Review: The Nightingale (Sundance)

PLOT: In 1820’s Tasmania, Clare (Aisling Franciosi), an Irish convict working as an indentured servant to an army officer (Sam Claflin), eagerly awaits the day her sentence will be over, and she’ll be able to start over with her husband and baby daughter. One evening, her drunken benefactor and two of his aides pay Clare and her family a visit, killing her husband and baby, while leaving her for dead following a brutal rape. When she comes to, she takes off into the Tasmanian wilderness with an Aboriginal tracker (Baykali Ganambarr) bent on avenging her family.

REVIEW: THE NIGHTINGALE is not for the faint of heart. How often do you hear that cliche thrown around, only for the movie to not be so heavy once you finally see it for yourself? Well, THE NIGHTINGALE is one of the rare films that lives up to that moniker, with it Jennifer Kent’s follow-up to THE BABADOOK, eschewing horror for something that’s more along the lines of a John Ford western, albeit set on the other end of the globe. While not straight-up genre, THE NIGHTINGALE sports some of the most disturbing imagery and savage violence you’re likely to see show up in anything that’s not NC-17 (although I doubt this will be able to secure an R once IFC finally puts it out), with this being the kind of film that would have even made Sam Peckinpah at his most insane blush.

Given the extreme violence, which contains four brutal rape scenes, several scenes of child murder and more, THE NIGHTINGALE is a hard movie to watch unless you’ve got a strong constitution. If you can handle it though, you’ll be rewarded with something of a masterpiece, with this being among the most unforgettable films I’ve ever seen at the fest.

What maybe makes the violence all the more disturbing is that Kent opts for an austere approach, using the confined 1:33:1 aspect ratio, shooting in muted, natural colors, and eschewing almost all semblance of a musical score. The result is that in some ways you feel like you’re right there with both Clare on her quest for revenge, but more disturbingly, Sam Claflin’s evil officer as he journeys through the wilderness raping and murdering with his men, making him one of the most disturbing big screen villains of all time. Claflin’s never disappeared into a part like this, thoroughly embracing how repugnant the character is in a way that calls timing vintage Oliver Reed.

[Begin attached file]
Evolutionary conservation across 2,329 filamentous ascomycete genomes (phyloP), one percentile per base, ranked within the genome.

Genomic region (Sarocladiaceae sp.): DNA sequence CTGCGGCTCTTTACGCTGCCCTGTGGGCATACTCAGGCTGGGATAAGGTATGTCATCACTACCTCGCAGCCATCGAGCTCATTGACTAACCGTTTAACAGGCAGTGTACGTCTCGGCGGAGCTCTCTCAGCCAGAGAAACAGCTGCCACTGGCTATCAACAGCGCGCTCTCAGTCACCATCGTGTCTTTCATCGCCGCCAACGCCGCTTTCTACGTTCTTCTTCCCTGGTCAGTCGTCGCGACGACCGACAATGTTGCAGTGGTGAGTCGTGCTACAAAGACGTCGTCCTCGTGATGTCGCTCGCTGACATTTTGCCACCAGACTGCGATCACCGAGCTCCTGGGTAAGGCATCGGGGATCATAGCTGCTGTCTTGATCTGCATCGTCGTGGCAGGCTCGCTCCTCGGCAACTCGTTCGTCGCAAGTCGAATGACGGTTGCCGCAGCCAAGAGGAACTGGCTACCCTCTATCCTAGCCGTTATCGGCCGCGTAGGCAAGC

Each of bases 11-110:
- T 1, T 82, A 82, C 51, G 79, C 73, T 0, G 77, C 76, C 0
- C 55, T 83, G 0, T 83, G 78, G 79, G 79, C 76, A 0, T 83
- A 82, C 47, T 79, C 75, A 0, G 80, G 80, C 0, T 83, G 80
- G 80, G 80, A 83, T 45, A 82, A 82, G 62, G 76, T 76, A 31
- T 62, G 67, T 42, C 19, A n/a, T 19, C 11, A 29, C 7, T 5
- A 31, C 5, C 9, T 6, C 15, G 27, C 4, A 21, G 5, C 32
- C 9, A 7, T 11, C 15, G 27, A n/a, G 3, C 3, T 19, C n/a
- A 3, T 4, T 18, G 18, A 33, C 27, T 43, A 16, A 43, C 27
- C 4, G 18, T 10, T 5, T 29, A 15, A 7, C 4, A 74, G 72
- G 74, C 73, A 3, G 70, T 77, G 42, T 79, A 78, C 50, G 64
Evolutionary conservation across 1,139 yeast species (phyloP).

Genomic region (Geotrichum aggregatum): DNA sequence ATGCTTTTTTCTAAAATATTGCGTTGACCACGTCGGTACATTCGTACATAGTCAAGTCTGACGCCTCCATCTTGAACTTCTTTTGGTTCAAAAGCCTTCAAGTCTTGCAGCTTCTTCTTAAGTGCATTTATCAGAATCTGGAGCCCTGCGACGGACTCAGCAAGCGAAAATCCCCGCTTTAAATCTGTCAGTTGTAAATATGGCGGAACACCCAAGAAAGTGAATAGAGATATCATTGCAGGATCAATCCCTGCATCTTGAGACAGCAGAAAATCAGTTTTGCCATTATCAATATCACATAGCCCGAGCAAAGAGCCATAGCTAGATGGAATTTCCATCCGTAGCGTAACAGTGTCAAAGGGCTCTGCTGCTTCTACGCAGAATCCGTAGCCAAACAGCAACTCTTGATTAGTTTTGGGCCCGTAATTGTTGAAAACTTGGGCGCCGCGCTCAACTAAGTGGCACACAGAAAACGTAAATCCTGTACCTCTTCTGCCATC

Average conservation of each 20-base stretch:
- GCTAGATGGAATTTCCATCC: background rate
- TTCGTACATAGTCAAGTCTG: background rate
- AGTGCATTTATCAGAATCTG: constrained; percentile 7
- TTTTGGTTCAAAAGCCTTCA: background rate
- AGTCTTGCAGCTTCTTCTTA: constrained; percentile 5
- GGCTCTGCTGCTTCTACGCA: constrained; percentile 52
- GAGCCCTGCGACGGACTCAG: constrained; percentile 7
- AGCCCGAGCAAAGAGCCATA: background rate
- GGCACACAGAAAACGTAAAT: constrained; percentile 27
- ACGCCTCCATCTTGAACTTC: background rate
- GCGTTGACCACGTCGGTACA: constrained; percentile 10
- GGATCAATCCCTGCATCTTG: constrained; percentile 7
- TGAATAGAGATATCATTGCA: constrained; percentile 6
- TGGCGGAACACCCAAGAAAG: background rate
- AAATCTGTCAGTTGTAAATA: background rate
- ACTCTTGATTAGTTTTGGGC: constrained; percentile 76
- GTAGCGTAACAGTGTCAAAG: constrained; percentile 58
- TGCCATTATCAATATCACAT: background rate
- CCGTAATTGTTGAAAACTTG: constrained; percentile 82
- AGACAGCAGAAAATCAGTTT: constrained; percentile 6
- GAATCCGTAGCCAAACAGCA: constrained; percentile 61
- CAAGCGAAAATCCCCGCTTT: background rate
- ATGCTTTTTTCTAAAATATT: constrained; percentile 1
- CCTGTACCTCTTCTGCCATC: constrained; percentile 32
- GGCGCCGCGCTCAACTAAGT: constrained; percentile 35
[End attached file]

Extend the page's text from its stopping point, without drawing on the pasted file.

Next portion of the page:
THE NIGHTINGALE, of course, also offers star Aisling Franciosi a dynamic role, making her one of the most unusual heroines in recent memory. A product of her time, she’s shown to be hateful and racist towards the Aboriginals, with the heart of the film being her burgeoning friendship with Baykali Ganambarr’s tracker, Billy. Both of them are the survivors of major atrocities, with Billy having survived the near genocide of his people, and if the movie has any hopefull moments at all, it’s showing how these two are able to overcome the ingrained hatred that’s been such a big part of their life to work towards a common goal.

However, THE NIGHTINGALE is without a shadow of a doubt not for everyone. Many people will be absolutely horrified by it, and its polarizing audiences here at the fest. To me though, it’s a staggering work, putting Jennifer Kent on the map as one of the great directors out there. If you can handle it I highly suggest checking this out – on the big screen if possible.